Soon, we will be moving to a new house—three acres on a river. Already I hear the sweet, lithe bells of tomorrow—the promise of a new beginning. And I hear the somber bells of goodbye to a house I’ve lived in for over twenty years.

Sometimes both sets of bells ring at the same time. Tears of happiness and tears of sorrow blend on my cheeks. Then I remember what I learned in Italy, that the whole, rich picture of life—joy and sorrow—is what I must embrace. Both are part of life. Both mean being alive.

Simply hold out your hands and hold up your heart to all of life.

Ring. It is all good.

Tuesday, March 10, 2015

7:30 BELLS: Guest Post by author Laurie Ann Thompson

I'm so pleased to introduce 7:30 BELLS readers to Laurie Ann Thompson, my new friend and author of two wonderful non-fiction books for kids. Be a Changemaker: How to Start Something that Matters, and Emmanuel's Dream.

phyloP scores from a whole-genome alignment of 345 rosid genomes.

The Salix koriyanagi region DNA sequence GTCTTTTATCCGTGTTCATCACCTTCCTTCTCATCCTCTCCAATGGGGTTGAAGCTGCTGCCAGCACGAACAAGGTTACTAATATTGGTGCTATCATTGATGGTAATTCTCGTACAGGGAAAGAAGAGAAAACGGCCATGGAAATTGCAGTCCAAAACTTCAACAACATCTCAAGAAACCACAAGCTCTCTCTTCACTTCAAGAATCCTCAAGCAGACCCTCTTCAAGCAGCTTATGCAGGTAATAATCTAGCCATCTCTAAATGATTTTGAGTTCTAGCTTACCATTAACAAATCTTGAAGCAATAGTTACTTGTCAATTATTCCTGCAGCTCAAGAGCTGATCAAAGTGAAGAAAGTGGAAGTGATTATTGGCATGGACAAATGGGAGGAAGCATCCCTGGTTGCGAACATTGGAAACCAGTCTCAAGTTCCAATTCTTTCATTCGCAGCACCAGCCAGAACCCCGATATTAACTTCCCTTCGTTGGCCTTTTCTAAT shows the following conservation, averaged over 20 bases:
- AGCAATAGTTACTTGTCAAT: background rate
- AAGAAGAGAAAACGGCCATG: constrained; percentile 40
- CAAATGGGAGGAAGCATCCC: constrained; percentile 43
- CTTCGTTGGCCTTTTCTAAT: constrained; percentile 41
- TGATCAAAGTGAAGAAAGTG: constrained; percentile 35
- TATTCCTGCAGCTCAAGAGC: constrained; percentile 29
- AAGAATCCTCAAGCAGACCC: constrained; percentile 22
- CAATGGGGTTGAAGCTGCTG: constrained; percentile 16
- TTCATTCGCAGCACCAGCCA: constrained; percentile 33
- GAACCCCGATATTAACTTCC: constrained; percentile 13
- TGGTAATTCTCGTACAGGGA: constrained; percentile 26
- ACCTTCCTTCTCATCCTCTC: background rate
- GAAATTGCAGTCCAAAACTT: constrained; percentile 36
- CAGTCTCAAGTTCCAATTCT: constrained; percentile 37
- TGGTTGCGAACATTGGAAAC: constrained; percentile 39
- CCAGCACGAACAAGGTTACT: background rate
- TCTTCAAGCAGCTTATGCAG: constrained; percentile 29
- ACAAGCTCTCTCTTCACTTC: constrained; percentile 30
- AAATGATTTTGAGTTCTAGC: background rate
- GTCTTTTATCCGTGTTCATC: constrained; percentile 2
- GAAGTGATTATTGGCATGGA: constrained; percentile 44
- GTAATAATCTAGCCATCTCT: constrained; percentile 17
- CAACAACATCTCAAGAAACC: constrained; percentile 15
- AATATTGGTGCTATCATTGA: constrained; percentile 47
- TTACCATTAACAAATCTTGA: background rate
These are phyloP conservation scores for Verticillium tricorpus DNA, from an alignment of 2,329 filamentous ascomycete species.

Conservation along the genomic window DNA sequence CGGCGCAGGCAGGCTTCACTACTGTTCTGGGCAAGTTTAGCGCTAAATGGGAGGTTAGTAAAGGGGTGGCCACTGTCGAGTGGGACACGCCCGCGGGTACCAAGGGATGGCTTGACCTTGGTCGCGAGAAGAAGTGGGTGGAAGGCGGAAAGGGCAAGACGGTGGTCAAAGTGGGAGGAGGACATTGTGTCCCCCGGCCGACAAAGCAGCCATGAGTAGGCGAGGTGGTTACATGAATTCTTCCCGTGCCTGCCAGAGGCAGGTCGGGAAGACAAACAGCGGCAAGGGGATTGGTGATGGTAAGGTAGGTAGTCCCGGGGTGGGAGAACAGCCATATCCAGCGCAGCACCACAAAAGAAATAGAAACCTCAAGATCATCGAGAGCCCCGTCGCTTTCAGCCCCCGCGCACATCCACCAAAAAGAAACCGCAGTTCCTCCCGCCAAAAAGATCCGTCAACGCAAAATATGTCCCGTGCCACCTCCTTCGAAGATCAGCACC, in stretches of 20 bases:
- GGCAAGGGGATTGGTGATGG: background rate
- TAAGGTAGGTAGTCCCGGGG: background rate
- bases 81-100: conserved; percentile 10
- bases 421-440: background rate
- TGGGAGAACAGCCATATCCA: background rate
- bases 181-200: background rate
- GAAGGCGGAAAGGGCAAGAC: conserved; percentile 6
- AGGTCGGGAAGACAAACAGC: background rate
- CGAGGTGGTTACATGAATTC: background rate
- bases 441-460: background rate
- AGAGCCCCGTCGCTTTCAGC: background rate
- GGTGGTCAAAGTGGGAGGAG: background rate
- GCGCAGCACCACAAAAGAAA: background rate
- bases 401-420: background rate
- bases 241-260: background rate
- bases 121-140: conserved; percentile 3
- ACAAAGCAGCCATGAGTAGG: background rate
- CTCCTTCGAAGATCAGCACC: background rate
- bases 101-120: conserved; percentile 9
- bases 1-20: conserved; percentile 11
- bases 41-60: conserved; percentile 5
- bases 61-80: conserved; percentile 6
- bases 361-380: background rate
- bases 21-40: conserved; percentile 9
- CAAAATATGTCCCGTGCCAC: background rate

I recently did an author visit with two classes of sixth graders for their Teachers’ College Reading and Writing Project (TCRWP) unit on teen activism. I normally plan to speak for about 40 minutes and save the last 20 minutes for questions. For the first time, I ran out of things to say only 20 minutes in. I still can’t figure out what happened: did I skip a section, talk too fast, what? I was in a little bit of a panic when I realized I had 40 minutes left to fill and no plan for keeping 50 hungry 11-year-olds focused on the topic (it was right before lunch!). I decided to open it up to questions in the middle, which would give me time to frantically try to figure out what to say for the last 20 minutes.

Fortunately, the kids were awesome. Engaged and interested throughout, they had a TON of serious, insightful questions. We had meaningful discussions about being a changemaker, about reading, about writing, and about how the three overlap and enhance each other. Lo and behold, we used up all of our time! Despite its lack of structure, it was one of the best visits I’ve ever had, and I’m still feeling a little bit high from it.